How to Be a Boss Like a Boss: Seven boss practices from reflections on seven former bosses and seven steps to take with the not so much boss
Are you a Like a Boss boss? Do you work for a Like a Boss boss?
“Like a Boss” is slang for awesome or impressive. My son explained it to me as follows: “If I pass an exam like a boss, just know I got 95 percent or above.” Having immigrated to the U.S. in amazing race pursuit of an education, my son explained it to me — like a boss — in language I would understand.
I’ve had seven former bosses in 28 years. Some of them have been Like a Boss bosses. Some of them, Not So Much. Though not an exhaustive list, here are some of the boss practices I have learned from them:
- Is On Your Side (Shows Respect for and Honors Others): The Like a Boss boss is always on your side — at least, publicly. We all make mistakes. We all — at sometime — do not meet deadlines. As employees, we all will experience being verbally attacked by a disgruntled customer or colleague whether or not we have done something wrong. Regardless of what the situation is, the Like a Boss boss is always on your side in public. Later, expect the Like a Boss boss, to pull you aside — privately — and give you an earful. Expect a reprimand, and advisement or correction as necessary.Case in Point: A teacher is being berated by a parent. The Like a Bossboss steps in to mediate, and engages in resolution-finding efforts, not allowing his or her staff to be depreciated. If necessary, the Like a Boss boss holds a private meeting with the parent and another with the staff member before bringing both parties back together. The work environment can be a war zone sometimes, but ultimately we need generals, commanders in chief, and leaders we can trust. When a boss is unwilling to stand with staff, or confront and shut down attacks, divisiveness etc., or just plain get in the mud with employees, he/she will not be respected. The Like a Boss boss effectively prevents disparaging comments, destructive behaviors, and anything that can tear others down or weaken the organization’s foundation, regardless of origin (internal or external).Employees will support and work harder for bosses they respect and trust.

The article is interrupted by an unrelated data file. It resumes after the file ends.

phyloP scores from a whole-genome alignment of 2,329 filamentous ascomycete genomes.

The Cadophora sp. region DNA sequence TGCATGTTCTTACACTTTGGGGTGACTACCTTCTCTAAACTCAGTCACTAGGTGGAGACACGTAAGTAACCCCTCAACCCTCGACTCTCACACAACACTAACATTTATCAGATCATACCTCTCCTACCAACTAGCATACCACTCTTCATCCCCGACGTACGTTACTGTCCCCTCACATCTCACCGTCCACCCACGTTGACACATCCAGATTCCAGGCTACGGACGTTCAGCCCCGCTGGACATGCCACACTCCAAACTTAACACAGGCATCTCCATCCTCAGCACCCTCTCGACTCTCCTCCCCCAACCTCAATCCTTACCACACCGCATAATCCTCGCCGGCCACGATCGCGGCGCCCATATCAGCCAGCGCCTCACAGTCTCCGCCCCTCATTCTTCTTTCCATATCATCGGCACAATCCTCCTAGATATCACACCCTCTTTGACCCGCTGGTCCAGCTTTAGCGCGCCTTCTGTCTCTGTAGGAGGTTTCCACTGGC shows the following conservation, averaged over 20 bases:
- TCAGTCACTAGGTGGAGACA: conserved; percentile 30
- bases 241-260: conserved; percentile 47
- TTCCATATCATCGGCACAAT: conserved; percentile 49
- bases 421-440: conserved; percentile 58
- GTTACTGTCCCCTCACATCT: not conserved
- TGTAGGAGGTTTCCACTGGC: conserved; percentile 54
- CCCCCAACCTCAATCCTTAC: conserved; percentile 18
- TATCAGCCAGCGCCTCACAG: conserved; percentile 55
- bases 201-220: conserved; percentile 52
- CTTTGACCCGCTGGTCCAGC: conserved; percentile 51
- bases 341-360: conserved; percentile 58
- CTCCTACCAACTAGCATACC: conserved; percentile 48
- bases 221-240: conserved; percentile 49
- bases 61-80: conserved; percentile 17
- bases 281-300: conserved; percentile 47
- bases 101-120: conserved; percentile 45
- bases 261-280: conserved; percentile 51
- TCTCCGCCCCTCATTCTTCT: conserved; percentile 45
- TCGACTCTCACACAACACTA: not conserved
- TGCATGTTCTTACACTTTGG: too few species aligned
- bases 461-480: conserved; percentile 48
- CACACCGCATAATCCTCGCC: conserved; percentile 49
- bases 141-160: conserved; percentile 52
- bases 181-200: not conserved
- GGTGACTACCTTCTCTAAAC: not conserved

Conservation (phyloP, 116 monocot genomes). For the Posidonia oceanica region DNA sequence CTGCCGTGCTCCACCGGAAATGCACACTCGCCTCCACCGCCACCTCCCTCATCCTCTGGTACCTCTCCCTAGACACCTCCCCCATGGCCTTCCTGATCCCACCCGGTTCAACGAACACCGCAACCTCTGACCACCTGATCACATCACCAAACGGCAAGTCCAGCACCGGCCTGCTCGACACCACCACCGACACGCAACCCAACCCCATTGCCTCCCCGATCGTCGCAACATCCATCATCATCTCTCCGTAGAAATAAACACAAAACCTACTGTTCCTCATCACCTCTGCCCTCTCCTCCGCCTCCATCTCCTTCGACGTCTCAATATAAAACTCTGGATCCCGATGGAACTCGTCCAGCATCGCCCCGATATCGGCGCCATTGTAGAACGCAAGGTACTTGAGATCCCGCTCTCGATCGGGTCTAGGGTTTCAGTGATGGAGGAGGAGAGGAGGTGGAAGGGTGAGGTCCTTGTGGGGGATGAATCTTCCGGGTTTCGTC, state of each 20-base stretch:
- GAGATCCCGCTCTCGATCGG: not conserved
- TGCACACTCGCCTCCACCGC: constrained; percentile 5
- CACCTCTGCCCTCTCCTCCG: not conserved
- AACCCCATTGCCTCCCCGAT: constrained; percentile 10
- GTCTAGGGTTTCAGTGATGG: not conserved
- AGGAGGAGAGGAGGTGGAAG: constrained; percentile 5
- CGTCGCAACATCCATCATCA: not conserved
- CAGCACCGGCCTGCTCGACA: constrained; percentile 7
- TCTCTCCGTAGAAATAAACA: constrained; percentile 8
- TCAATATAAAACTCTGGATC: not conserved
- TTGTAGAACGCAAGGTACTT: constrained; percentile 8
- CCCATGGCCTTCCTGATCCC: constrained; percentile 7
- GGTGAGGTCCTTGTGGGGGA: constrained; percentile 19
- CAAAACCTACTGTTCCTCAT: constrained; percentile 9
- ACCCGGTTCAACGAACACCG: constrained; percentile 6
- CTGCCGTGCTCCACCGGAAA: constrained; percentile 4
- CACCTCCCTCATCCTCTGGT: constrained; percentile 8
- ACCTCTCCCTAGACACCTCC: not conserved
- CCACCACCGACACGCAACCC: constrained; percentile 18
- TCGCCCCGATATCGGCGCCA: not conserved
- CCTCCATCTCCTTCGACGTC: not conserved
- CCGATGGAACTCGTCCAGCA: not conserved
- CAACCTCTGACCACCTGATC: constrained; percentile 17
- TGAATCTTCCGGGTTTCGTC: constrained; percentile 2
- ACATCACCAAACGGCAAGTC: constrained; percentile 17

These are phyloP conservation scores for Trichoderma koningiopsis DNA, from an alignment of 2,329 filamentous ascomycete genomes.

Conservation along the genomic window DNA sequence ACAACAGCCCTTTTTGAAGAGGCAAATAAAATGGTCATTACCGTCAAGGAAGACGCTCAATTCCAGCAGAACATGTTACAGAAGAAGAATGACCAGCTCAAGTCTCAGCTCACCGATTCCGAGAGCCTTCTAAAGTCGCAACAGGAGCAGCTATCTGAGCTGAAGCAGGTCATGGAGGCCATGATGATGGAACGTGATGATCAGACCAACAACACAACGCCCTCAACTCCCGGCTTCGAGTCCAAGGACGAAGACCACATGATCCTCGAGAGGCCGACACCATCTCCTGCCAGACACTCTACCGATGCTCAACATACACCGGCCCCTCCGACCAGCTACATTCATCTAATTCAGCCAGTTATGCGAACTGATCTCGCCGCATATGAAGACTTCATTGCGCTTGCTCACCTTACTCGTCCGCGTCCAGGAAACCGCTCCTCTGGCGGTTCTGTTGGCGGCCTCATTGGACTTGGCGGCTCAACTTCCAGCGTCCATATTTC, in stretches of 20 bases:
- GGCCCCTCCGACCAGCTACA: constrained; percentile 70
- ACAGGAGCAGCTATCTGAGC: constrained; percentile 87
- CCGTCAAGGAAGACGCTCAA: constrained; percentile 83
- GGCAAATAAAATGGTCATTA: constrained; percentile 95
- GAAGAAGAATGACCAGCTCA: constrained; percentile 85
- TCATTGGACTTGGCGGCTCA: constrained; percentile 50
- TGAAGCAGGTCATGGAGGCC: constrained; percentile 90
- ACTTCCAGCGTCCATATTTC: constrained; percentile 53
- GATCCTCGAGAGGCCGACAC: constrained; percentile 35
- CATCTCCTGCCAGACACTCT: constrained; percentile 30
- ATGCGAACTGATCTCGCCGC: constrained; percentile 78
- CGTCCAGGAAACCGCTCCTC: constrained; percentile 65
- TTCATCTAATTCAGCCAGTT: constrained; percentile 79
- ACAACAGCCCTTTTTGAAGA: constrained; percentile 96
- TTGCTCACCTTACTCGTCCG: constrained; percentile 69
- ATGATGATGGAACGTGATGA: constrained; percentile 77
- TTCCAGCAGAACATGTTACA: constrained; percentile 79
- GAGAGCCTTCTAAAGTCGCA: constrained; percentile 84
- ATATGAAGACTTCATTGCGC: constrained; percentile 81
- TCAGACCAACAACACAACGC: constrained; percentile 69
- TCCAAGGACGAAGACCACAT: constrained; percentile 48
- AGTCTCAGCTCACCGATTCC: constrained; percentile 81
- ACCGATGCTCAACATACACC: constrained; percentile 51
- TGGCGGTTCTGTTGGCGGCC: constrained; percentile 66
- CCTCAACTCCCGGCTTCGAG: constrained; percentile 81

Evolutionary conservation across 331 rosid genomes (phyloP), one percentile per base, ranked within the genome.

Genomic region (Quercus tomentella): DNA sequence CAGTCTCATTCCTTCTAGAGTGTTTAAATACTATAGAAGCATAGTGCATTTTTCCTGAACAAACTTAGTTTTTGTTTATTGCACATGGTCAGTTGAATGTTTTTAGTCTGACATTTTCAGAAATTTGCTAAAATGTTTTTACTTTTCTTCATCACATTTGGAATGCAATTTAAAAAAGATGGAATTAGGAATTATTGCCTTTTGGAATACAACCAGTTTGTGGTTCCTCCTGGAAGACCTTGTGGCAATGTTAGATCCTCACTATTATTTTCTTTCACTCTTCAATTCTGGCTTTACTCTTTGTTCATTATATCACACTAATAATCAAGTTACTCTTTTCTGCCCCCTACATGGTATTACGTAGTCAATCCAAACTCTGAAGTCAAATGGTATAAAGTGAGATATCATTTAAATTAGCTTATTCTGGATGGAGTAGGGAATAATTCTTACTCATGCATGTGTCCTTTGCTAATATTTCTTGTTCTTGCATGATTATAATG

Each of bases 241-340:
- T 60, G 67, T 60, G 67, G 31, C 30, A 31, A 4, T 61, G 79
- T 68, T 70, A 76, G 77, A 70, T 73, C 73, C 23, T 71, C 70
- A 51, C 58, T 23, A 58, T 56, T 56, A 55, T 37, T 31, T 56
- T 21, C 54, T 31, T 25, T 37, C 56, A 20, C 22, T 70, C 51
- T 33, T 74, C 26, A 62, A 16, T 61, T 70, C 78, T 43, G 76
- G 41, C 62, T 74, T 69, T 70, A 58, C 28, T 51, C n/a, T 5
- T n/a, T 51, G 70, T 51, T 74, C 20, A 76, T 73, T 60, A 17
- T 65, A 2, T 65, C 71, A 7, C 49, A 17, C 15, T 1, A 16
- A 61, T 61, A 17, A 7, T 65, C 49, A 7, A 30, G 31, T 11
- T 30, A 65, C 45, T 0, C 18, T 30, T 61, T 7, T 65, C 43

- Walks through the Flames (Demonstrates Responsibility and Accountability): The Like a Boss boss walks through the flames, takes the heat, and gets under the bus him/herself.Case in Point: A project is long overdue. A subordinate volunteers to take the project off the boss’ hands and gets it done in two weeks. In those two weeks, the boss conveys to higher ups that the responsibility is that of the subordinate and does so in such a way that the subordinate’s external reputation is undermined.Some bosses will find scapegoats for their mistakes, missed deadlines and more. They will throw subordinates in the fire and under the bus because they do not have the fortitude to face the heat themselves. Such conduct is unethical and destroys any shred of respect the subordinate has for the boss. The Like a Boss boss is principled and honorable and will take the heat him/herself.